List comprehension returning subclassed list type?

bullockbefriending bard kinch1967 at gmail.com
Sun Mar 25 11:34:41 CEST 2007


Thanks! I went with extend and generator expression as I *am* dealing
with rather a lot of data. Now I think I'm going to go on a little
hunt through my code looking for more places where I should replace
list comprehensions with generator expressions - bit of a newbie here.

On Mar 25, 3:57 pm, Steven D'Aprano
<s... at REMOVE.THIS.cybersource.com.au> wrote:
> On Sat, 24 Mar 2007 23:43:10 -0700, bullockbefriending bard wrote:
> > z_list = [Z(y.var1, y.var2,..) for y in list_of_objects_of_class_Y]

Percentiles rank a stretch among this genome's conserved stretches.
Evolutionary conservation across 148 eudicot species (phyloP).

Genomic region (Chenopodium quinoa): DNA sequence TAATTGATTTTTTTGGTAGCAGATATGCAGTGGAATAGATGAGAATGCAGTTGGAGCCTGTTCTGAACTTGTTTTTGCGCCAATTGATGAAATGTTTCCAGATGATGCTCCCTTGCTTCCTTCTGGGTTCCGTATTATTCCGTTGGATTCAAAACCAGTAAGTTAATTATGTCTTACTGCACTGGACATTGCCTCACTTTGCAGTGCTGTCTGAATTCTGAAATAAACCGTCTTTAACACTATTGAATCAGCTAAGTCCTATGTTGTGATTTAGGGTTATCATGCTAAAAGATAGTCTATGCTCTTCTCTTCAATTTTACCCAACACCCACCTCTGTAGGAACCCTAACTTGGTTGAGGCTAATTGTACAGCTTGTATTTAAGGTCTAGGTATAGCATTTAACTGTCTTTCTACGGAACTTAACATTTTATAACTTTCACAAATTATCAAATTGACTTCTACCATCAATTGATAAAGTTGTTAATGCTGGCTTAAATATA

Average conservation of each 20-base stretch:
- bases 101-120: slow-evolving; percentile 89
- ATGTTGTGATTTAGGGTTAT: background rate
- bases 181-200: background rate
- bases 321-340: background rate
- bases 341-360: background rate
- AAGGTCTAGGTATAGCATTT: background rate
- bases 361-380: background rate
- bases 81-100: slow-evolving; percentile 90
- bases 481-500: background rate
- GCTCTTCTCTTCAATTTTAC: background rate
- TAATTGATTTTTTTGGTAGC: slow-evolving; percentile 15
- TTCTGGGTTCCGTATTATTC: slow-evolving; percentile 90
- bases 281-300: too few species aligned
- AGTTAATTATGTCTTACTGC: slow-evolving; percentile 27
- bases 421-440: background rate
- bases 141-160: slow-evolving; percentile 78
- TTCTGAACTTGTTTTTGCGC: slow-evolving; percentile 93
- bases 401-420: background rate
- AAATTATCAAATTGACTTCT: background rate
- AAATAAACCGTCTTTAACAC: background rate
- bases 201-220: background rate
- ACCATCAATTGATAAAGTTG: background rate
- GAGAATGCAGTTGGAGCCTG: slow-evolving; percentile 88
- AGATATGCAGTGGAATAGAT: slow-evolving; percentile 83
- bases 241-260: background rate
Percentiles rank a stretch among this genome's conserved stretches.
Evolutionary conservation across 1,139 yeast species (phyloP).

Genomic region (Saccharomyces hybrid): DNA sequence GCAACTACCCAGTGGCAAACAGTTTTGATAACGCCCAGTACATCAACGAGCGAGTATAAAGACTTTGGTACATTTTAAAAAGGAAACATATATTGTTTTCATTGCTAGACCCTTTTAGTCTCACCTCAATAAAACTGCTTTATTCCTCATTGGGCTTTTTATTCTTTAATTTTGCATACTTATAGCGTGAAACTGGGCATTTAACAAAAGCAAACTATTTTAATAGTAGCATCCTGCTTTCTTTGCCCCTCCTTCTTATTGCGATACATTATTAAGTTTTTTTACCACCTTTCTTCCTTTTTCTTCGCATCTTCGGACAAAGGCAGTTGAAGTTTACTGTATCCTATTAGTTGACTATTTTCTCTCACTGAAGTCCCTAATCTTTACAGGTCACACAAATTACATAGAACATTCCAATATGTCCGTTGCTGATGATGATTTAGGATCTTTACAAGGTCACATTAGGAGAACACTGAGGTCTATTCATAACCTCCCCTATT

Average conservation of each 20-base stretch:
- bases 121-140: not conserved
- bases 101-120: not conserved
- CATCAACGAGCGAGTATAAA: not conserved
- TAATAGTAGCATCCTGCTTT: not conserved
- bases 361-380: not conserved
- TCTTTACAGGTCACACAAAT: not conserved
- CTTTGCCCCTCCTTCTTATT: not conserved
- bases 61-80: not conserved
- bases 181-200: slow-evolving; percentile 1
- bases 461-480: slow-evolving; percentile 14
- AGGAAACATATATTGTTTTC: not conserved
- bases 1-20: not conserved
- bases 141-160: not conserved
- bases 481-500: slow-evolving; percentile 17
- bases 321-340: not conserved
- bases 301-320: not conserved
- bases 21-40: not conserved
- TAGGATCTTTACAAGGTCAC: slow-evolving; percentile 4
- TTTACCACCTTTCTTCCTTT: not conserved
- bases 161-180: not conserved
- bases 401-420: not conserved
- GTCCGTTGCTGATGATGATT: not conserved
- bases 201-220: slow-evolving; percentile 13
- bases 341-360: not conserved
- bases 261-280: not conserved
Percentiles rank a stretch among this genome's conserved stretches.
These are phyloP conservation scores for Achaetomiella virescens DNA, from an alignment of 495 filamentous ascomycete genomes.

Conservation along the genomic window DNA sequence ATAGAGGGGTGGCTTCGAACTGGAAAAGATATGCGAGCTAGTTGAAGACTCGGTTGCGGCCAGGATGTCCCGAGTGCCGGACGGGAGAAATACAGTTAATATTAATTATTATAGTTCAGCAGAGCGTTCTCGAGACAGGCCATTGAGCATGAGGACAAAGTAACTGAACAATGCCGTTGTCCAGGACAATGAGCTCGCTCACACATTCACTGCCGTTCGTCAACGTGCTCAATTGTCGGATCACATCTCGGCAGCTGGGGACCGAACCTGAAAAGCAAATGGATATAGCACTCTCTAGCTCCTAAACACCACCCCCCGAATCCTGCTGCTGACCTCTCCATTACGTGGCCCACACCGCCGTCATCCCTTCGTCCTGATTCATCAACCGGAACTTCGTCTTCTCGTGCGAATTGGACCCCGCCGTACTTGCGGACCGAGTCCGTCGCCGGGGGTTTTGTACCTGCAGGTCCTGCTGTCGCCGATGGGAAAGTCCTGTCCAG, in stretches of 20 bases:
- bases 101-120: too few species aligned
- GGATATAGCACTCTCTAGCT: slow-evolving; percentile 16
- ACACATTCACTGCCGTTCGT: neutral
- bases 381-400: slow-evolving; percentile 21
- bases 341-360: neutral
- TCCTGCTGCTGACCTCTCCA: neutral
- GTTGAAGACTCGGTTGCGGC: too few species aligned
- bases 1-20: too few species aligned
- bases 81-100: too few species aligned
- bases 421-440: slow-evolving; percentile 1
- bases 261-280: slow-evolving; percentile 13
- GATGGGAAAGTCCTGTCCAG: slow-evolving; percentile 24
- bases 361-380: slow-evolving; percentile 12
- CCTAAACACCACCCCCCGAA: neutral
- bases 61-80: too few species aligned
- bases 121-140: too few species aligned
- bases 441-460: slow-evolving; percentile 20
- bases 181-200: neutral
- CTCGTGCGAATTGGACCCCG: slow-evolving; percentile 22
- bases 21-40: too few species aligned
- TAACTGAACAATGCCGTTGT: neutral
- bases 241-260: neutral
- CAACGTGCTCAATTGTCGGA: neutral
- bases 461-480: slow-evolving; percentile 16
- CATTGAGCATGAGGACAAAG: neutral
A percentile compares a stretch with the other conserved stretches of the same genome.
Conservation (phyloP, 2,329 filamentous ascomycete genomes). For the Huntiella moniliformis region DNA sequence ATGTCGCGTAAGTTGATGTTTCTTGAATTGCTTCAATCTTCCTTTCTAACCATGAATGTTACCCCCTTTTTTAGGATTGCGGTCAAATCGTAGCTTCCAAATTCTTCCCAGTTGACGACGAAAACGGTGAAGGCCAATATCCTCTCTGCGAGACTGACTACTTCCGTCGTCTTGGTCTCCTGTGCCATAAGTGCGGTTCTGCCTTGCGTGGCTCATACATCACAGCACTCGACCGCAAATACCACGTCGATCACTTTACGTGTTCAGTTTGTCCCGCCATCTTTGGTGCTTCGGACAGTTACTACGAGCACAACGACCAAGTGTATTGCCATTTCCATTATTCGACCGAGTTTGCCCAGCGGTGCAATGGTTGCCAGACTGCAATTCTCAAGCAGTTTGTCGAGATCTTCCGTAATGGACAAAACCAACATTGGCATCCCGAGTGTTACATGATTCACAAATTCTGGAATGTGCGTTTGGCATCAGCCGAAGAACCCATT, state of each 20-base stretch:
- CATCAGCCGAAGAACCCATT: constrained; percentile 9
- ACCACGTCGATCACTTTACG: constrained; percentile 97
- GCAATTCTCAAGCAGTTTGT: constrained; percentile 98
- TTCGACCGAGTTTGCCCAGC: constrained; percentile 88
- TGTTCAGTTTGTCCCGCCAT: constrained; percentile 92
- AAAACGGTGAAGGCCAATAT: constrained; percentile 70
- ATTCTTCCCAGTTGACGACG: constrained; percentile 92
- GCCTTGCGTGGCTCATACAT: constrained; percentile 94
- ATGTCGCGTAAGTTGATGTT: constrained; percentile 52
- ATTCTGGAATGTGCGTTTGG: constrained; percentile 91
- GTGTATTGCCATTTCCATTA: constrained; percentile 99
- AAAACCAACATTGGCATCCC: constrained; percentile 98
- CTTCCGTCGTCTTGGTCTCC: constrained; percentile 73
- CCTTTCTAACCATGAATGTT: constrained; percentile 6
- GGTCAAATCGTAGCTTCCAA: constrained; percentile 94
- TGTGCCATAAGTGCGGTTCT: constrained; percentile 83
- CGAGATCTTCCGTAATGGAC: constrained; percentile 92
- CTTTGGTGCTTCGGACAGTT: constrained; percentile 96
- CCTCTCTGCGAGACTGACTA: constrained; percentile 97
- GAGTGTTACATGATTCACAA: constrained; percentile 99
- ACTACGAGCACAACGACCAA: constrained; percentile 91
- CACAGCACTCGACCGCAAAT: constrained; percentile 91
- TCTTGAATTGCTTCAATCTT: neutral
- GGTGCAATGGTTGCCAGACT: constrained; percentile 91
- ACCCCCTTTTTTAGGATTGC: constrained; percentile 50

>
> > Of course this just gives me a plain list and no access to the
> > methodsof z_list.
>
> List comprehensions give you a list. If you want to convert that list into
> the type of z_list, you need to do it yourself. Since ZList sub-classes
> from list, probably the easiest way is just:
>
> z_list = ZList([some list comprehension here])
>
> > I could, of course go and write a static method in
> > ZList which takes a plain list of Z objects and returns a ZList.
>
> Yes, that would be one such way. Another way is:
>
> z_list.extend([some list comprehension here])
>
> If you are using a recent enough version of Python, you probably don't
> even need the list comprehension. Just use a generator expression:
>
> z_list.extend(Z(y.var1, y.var2,..) for y in list_of_objects_of_class_Y)
>
> That's especially useful if the list of objects is huge, because it avoids
> creating the list twice: once in the list comp, and once as z_list.
>
> --
> Steven.





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